- BOEM has offered a right-of-way (ROW) grant to Deepwater Wind Block Island Transmission System, LLC (Deepwater Wind) for the Block Island Transmission System. Deepwater Wind’s proposed project would entail the installation of a bi-directional submerged transmission cable between Block Island and the Rhode Island mainland. The transmission system would serve two purposes: 1) connect Deepwater Wind’s proposed 30 MW Block Island Wind Farm (offshore), to the Rhode Island mainland; and 2) transmit power from the existing onshore transmission grid on the mainland to Block Island.
- Yahoo has announced a 15-year partnership with wind energy developer OwnEnergy. Under a Power Purchase Agreement (PPA), Yahoo will purchase approximately 50 percent of the wind power from the 48 MW Alexander wind farm in western Kansas to offset much of Yahoo’s energy usage in the Great Plains region. The wind farm is expected to generate over 100,000 MWh annually. The PPA is part of Yahoo’s effort to engage in community-centric partnerships to buy wind power directly from local wind farms.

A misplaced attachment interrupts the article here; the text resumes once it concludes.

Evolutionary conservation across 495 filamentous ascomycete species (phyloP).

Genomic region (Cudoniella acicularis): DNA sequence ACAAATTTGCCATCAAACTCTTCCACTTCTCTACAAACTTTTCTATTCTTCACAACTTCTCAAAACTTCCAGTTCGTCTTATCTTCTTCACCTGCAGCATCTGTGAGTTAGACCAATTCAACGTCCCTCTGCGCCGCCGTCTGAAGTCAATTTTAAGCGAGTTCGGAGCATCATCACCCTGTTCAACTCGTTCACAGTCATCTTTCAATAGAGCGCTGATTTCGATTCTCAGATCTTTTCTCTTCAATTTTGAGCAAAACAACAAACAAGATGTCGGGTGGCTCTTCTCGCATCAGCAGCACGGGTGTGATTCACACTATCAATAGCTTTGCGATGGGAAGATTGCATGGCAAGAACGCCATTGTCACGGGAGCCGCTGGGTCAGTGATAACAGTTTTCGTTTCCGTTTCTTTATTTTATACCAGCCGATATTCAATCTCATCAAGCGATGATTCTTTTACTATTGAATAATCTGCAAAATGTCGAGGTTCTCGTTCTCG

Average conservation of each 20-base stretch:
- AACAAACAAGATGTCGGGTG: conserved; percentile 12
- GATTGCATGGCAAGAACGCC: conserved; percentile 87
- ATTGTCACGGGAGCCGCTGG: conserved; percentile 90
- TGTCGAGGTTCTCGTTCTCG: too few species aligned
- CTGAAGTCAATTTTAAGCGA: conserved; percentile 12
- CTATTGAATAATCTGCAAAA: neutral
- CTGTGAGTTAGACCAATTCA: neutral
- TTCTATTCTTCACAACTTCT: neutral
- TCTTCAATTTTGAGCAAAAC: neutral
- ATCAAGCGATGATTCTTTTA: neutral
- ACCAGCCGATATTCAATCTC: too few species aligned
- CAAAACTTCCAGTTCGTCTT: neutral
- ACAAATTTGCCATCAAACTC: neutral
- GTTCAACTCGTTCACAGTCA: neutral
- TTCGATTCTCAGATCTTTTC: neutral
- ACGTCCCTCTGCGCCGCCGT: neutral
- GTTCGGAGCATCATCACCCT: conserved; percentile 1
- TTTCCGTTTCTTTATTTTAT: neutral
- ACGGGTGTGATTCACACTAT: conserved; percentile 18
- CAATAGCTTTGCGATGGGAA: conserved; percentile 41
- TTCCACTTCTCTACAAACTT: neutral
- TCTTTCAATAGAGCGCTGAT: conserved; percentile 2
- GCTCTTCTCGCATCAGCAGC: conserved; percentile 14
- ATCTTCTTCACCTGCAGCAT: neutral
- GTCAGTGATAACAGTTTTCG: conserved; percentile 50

- Andalay Solar, Inc. has announced that it has begun production of its solar modules this week in San Jose, CA, U.S.A and will begin shipping to customers next week. The modules are black-framed, 60-cell, multicrystalline, 250 watt modules.
- Burlington Electric Department (BED) has purchased a 7.4-MW hydroelectric project located Burlington, Vermont’s largest city. The utility now now has contracts to source 100 percent of its electricity from renewable sources. BED currently sells the renewable energy certificates (RECs) from the facilities and uses the funds to lower customer electricity rates. Burlington’s effort contributes to Vermont’s target to produce 90 percent of its energy from renewable resources by 2050.